The Asian Infrastructure Investment Bank, with 57 countries confirmed as founding members, has created a new conception for global financial governance. Within an open and inclusive framework, the AIIB is open to all Asian countries and other economies, does not set any conditions or threshold for cooperation, and does not exclude nor target any third party. In a broader sense, the AIIB is redefining the global economic order and the “competition-cooperation relationship” in the governance framework.
The world today is still locked in the post-crisis mentality that seeks drastic, all-round changes. There is no shortage of dynamics for development, but the real shortage is new conceptions for growth and cooperation. So the initiation of the AIIB is the right thing at the right time. As a matter of fact, there have already been various proposals to expand the financing capacity for infrastructure construction in the Asia-Pacific region, including the ASEAN infrastructure bond fund, the ASEAN infrastructure development bank, the ASEAN infrastructure financing mechanism, the Northeast Asian development bank, the proposal for Asian infrastructure financing, the proposal for the APEC infrastructure investment and the East Asian infrastructure investment fund, but none of these proposals has made substantial progress. Then, what are the winning points for the AIIB?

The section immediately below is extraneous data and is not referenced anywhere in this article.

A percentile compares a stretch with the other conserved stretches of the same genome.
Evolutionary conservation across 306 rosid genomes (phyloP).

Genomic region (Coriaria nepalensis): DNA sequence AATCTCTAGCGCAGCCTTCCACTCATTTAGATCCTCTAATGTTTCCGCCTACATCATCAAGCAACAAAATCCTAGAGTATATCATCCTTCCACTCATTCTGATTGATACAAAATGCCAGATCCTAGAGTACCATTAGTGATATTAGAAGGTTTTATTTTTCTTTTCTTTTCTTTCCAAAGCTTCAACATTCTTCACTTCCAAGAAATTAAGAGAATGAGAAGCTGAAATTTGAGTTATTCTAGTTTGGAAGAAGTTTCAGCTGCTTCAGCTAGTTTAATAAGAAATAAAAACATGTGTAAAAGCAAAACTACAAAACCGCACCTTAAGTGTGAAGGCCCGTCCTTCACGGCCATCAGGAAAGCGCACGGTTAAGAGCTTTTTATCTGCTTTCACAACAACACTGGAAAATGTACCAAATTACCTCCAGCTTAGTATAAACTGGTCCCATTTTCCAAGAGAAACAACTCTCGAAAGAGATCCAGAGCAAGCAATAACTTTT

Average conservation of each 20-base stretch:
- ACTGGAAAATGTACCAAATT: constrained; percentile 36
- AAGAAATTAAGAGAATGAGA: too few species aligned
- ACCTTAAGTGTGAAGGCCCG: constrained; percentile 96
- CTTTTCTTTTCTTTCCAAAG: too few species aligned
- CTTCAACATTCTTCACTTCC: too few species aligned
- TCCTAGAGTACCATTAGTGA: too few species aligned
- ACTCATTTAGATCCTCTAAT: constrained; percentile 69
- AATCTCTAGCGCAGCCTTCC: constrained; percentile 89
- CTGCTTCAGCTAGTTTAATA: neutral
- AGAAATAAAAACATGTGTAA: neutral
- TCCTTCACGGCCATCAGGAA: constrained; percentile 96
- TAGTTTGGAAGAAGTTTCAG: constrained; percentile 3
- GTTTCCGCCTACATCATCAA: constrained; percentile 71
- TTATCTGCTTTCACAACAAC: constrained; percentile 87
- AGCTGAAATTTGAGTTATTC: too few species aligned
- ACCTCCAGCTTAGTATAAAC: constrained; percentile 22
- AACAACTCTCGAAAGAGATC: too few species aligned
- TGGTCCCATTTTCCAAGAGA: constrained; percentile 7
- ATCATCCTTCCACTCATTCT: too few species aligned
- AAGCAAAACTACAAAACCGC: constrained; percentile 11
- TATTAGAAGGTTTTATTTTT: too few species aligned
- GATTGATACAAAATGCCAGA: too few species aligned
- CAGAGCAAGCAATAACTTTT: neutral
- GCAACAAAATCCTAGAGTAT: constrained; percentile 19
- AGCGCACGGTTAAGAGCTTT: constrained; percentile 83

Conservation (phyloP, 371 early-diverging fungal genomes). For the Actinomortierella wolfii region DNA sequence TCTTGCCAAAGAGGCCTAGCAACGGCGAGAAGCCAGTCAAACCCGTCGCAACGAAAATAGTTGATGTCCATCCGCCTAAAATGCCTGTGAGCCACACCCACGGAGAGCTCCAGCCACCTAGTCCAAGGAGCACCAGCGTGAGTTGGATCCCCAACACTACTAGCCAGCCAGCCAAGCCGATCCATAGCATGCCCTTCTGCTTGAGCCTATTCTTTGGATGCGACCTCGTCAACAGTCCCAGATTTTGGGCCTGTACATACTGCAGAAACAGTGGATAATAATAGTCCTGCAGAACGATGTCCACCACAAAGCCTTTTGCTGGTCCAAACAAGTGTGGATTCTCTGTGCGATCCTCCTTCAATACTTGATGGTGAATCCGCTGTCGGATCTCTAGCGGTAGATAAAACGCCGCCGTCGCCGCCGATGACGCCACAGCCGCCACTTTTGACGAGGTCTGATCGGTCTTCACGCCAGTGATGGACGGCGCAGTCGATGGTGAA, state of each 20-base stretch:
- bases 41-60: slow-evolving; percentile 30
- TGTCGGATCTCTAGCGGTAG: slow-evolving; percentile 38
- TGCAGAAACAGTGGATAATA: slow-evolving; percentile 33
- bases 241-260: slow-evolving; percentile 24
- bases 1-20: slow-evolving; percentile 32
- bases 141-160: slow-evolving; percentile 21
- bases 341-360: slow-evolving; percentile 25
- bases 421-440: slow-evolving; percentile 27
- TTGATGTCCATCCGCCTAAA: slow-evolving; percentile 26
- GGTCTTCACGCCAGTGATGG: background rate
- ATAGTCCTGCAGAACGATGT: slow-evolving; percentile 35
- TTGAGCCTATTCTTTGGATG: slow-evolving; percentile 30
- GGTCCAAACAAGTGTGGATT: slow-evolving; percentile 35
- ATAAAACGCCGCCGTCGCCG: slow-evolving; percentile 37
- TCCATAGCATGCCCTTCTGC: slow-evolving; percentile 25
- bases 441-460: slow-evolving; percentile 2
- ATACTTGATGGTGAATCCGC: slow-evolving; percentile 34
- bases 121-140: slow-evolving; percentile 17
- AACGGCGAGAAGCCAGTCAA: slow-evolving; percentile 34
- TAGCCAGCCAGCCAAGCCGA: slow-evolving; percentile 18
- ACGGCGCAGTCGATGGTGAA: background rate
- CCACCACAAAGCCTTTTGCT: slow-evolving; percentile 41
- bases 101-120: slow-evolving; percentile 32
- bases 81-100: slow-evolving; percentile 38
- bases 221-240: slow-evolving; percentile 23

Since the initiation of this bank, countries around the world have showed different attitudes and stances towards it — some opposing it, some supporting it, some remaining cautious toward it and some fence-sitting about it. It is only natural that different countries take varied stances, because they choose to understand it in the perspective of their own national interest.
In terms of size, the AIIB, with a planned initial equity capital of about $100 billion and an initial subscribed capital of about $50 billion, is still far behind the Asian Development Bank and the World Bank, with $165 billion and $280 billion in paid-in capital, respectively. In terms of members, the AIIB has 57 founding members, far fewer than the ADB, which has 67 members, and the WB, which has 188 members. What is really encouraging, however, is that the AIIB could win support from 57 member countries in just one and one-half years in its preparations from October 2013 to April 2015. How could the AIIB win such widespread trust in such a short time?